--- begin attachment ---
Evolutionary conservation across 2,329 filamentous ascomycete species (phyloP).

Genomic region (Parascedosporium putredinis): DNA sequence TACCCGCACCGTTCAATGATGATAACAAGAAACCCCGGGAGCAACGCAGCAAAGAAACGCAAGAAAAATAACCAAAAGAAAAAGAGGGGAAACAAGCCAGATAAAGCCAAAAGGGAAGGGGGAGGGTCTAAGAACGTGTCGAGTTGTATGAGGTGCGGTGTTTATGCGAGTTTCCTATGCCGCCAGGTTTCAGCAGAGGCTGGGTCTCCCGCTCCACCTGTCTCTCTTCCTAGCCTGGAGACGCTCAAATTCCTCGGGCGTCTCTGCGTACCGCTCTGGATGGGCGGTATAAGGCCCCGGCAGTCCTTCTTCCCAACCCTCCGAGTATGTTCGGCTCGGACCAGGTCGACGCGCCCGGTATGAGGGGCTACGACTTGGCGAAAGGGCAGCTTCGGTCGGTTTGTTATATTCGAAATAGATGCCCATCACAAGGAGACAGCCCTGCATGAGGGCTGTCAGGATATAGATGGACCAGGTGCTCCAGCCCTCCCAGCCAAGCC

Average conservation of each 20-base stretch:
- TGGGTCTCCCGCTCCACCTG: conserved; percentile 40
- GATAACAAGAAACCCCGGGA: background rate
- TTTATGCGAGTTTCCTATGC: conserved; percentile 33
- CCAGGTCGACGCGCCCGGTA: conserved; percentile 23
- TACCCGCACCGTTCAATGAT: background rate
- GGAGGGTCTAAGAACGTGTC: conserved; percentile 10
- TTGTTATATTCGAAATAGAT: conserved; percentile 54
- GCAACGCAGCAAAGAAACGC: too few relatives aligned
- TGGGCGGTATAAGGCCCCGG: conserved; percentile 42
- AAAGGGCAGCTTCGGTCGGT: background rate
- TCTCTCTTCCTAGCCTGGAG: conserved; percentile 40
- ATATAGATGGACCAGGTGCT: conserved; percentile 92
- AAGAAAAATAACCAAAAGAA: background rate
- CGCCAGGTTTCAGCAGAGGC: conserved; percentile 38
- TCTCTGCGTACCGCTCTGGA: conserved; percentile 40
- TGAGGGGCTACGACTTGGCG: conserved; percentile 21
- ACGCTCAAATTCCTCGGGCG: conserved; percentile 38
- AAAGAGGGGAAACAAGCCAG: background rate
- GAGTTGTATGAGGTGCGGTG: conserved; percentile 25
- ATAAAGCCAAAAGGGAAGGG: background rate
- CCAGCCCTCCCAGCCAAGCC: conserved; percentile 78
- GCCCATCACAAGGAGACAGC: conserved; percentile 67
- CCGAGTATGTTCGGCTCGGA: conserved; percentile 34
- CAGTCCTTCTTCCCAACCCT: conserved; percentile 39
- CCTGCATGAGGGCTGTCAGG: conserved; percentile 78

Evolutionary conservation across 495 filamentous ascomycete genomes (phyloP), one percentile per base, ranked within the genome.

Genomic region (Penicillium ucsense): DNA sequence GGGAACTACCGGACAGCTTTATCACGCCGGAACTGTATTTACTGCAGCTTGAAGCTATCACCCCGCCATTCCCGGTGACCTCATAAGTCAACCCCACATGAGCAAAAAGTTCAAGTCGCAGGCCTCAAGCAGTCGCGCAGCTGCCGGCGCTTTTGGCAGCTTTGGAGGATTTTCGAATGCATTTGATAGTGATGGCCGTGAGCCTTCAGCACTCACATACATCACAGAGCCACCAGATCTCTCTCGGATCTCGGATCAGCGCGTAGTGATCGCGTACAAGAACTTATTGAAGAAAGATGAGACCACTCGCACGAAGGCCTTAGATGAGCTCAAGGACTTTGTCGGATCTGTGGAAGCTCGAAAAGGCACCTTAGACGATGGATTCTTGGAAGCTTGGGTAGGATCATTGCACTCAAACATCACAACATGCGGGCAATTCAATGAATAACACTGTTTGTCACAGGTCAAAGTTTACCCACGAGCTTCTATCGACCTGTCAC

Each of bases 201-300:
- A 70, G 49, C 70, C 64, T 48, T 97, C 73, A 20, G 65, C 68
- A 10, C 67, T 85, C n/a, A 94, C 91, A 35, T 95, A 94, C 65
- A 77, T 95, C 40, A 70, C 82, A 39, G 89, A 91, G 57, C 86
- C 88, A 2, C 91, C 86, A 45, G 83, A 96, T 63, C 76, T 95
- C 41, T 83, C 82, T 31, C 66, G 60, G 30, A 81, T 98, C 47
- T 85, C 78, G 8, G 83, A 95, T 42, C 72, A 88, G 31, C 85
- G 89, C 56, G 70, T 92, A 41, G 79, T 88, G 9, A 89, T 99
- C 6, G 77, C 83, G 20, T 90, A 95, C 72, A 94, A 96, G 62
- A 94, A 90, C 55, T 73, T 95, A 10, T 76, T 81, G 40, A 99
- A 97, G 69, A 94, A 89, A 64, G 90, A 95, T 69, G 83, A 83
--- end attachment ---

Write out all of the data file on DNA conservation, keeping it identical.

Evolutionary conservation across 2,329 filamentous ascomycete species (phyloP).

Genomic region (Parascedosporium putredinis): DNA sequence TACCCGCACCGTTCAATGATGATAACAAGAAACCCCGGGAGCAACGCAGCAAAGAAACGCAAGAAAAATAACCAAAAGAAAAAGAGGGGAAACAAGCCAGATAAAGCCAAAAGGGAAGGGGGAGGGTCTAAGAACGTGTCGAGTTGTATGAGGTGCGGTGTTTATGCGAGTTTCCTATGCCGCCAGGTTTCAGCAGAGGCTGGGTCTCCCGCTCCACCTGTCTCTCTTCCTAGCCTGGAGACGCTCAAATTCCTCGGGCGTCTCTGCGTACCGCTCTGGATGGGCGGTATAAGGCCCCGGCAGTCCTTCTTCCCAACCCTCCGAGTATGTTCGGCTCGGACCAGGTCGACGCGCCCGGTATGAGGGGCTACGACTTGGCGAAAGGGCAGCTTCGGTCGGTTTGTTATATTCGAAATAGATGCCCATCACAAGGAGACAGCCCTGCATGAGGGCTGTCAGGATATAGATGGACCAGGTGCTCCAGCCCTCCCAGCCAAGCC

Average conservation of each 20-base stretch:
- TGGGTCTCCCGCTCCACCTG: conserved; percentile 40
- GATAACAAGAAACCCCGGGA: background rate
- TTTATGCGAGTTTCCTATGC: conserved; percentile 33
- CCAGGTCGACGCGCCCGGTA: conserved; percentile 23
- TACCCGCACCGTTCAATGAT: background rate
- GGAGGGTCTAAGAACGTGTC: conserved; percentile 10
- TTGTTATATTCGAAATAGAT: conserved; percentile 54
- GCAACGCAGCAAAGAAACGC: too few relatives aligned
- TGGGCGGTATAAGGCCCCGG: conserved; percentile 42
- AAAGGGCAGCTTCGGTCGGT: background rate
- TCTCTCTTCCTAGCCTGGAG: conserved; percentile 40
- ATATAGATGGACCAGGTGCT: conserved; percentile 92
- AAGAAAAATAACCAAAAGAA: background rate
- CGCCAGGTTTCAGCAGAGGC: conserved; percentile 38
- TCTCTGCGTACCGCTCTGGA: conserved; percentile 40
- TGAGGGGCTACGACTTGGCG: conserved; percentile 21
- ACGCTCAAATTCCTCGGGCG: conserved; percentile 38
- AAAGAGGGGAAACAAGCCAG: background rate
- GAGTTGTATGAGGTGCGGTG: conserved; percentile 25
- ATAAAGCCAAAAGGGAAGGG: background rate
- CCAGCCCTCCCAGCCAAGCC: conserved; percentile 78
- GCCCATCACAAGGAGACAGC: conserved; percentile 67
- CCGAGTATGTTCGGCTCGGA: conserved; percentile 34
- CAGTCCTTCTTCCCAACCCT: conserved; percentile 39
- CCTGCATGAGGGCTGTCAGG: conserved; percentile 78

Evolutionary conservation across 495 filamentous ascomycete genomes (phyloP), one percentile per base, ranked within the genome.

Genomic region (Penicillium ucsense): DNA sequence GGGAACTACCGGACAGCTTTATCACGCCGGAACTGTATTTACTGCAGCTTGAAGCTATCACCCCGCCATTCCCGGTGACCTCATAAGTCAACCCCACATGAGCAAAAAGTTCAAGTCGCAGGCCTCAAGCAGTCGCGCAGCTGCCGGCGCTTTTGGCAGCTTTGGAGGATTTTCGAATGCATTTGATAGTGATGGCCGTGAGCCTTCAGCACTCACATACATCACAGAGCCACCAGATCTCTCTCGGATCTCGGATCAGCGCGTAGTGATCGCGTACAAGAACTTATTGAAGAAAGATGAGACCACTCGCACGAAGGCCTTAGATGAGCTCAAGGACTTTGTCGGATCTGTGGAAGCTCGAAAAGGCACCTTAGACGATGGATTCTTGGAAGCTTGGGTAGGATCATTGCACTCAAACATCACAACATGCGGGCAATTCAATGAATAACACTGTTTGTCACAGGTCAAAGTTTACCCACGAGCTTCTATCGACCTGTCAC

Each of bases 201-300:
- A 70, G 49, C 70, C 64, T 48, T 97, C 73, A 20, G 65, C 68
- A 10, C 67, T 85, C n/a, A 94, C 91, A 35, T 95, A 94, C 65
- A 77, T 95, C 40, A 70, C 82, A 39, G 89, A 91, G 57, C 86
- C 88, A 2, C 91, C 86, A 45, G 83, A 96, T 63, C 76, T 95
- C 41, T 83, C 82, T 31, C 66, G 60, G 30, A 81, T 98, C 47
- T 85, C 78, G 8, G 83, A 95, T 42, C 72, A 88, G 31, C 85
- G 89, C 56, G 70, T 92, A 41, G 79, T 88, G 9, A 89, T 99
- C 6, G 77, C 83, G 20, T 90, A 95, C 72, A 94, A 96, G 62
- A 94, A 90, C 55, T 73, T 95, A 10, T 76, T 81, G 40, A 99
- A 97, G 69, A 94, A 89, A 64, G 90, A 95, T 69, G 83, A 83